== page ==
Happy Holidays!

We wish you and your loved ones all a very happy and safe holiday season.

Choosing the Right Lease

A few years back we examined what lease is right for you. The question never goes away, so let's look again.

Residents naturally prefer the stability of term leases. They also provide steady income for our clients and allow us to plan for vacancies.

But some landlords (and their attorneys) insist on month-to-month or six-month leases, as they make it easier to get problem tenants out the door. Castle doesn't run into this issue much, as our screening process makes for strong, stable communities.

We listen to our clients, of course, but we advise you to consider term leases whenever possible. We stagger them to keep vacancy rates low, and terms often help a resident put down roots.



Sitting Down Together

Castle isn't in the hotel business, of course; we create long-term homes for our residents and profit for our clients. But we've learned something from hotels.

They like say that 'your rate is set in your lobby.' It means you're as good as your first impression.

We live by this rule in every building we manage. Even in the smallest apartment communities, we always set up a professional leasing office. And we do mean professional. It's distinct, first of all — we never work from the property manager's home. There's a desk and matching visitor chairs. It's well-lit, with framed floor plans on the walls and no extraneous clutter.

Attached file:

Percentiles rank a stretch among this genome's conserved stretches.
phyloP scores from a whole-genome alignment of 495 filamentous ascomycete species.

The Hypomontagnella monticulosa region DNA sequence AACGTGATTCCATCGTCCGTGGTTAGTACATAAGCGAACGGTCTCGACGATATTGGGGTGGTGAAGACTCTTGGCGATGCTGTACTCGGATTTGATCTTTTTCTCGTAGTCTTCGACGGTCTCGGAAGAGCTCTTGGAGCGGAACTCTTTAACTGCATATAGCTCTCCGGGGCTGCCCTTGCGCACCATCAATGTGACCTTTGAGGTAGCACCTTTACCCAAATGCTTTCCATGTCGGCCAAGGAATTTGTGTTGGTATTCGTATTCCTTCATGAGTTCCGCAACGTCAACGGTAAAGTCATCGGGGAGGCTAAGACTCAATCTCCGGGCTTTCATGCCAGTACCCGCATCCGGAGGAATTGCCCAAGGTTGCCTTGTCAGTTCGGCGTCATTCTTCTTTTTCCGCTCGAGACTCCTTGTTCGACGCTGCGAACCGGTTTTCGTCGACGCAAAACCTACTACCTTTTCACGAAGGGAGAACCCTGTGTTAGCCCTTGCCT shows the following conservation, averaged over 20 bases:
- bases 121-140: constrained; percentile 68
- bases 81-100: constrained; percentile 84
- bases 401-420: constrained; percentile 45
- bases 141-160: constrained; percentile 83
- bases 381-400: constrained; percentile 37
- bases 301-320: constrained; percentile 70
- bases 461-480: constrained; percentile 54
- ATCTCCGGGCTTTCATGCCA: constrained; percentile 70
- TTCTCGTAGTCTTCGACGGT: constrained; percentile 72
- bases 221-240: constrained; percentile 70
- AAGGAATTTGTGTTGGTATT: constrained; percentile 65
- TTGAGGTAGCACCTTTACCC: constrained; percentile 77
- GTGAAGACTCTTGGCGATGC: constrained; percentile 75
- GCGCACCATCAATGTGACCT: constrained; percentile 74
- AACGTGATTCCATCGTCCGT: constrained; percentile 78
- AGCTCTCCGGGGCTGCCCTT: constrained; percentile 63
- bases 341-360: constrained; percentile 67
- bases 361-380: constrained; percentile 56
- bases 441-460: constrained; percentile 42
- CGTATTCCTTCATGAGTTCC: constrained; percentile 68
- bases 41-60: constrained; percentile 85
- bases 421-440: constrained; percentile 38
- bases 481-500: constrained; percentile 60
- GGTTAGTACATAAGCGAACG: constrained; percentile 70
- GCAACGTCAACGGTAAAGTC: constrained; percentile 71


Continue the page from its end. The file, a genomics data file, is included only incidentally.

Outside, a clear vinyl sign on the door marks the office and lists business hours. It all makes for a place to think, write, and share ideas — a place that inspires confidence.

Castle is a team of professionals. When you rent with us or trust us with your business, that's obvious. But it begins with the room where we sit down together.

Back to Fair Housing

California law requires real estate brokers to complete 45 hours of continuing education every four years in order to renew their licenses. The curriculum is heavy on fair housing, consumer service and customer protection.

Many of us at Castle are real estate brokers. Some of us aren't. But our staff undergoes a top-to-bottom fair housing refresher every two years.

Yes: we all keep up to date on fair housing laws, whether the law requires it or not.

Federal and state housing laws ban discrimination based on race, color, religion, sex, marital status, national origin, ancestry, disability, sexual orientation or other personal characteristics not related to responsibility. What’s that last part mean? As property managers, we'll screen residents based on substantive, documented facts that impact our communities. If someone is abusive to our staff, has a criminal record or a history of bad debts, we’re not obligated to rent to them.

Castle treats our clients, residents and vendors with fairness and respect. Every day, no exceptions. That means going above and beyond the letter of the law. That's the Castle Difference.


Cash For Keys

Short of nonpayment of rent or illegal activity, it's hard to evict people. Residents have many legal rights, and the eviction process can be long and costly.

Castle doesn't grapple with the problem a lot, because our screening process lets us choose people who will be good neighbors. Occasionally, though, we want to encourage a resident to move on. We may simply refuse to renew the lease, or in rare cases we'll offer the resident a "Cash For Keys" deal. This generally means that in return for leaving the apartment clean and intact within 30-90 days, we'll return the resident's security deposit. Depending on circumstances, we may also include a small amount for moving or temporary living expenses.

We use Cash For Keys sparingly. If we offer a resident incentive to leave, it's because all other mediation efforts have failed. But when we reach out it's usually successful, and always cheaper than a drawn-out eviction process.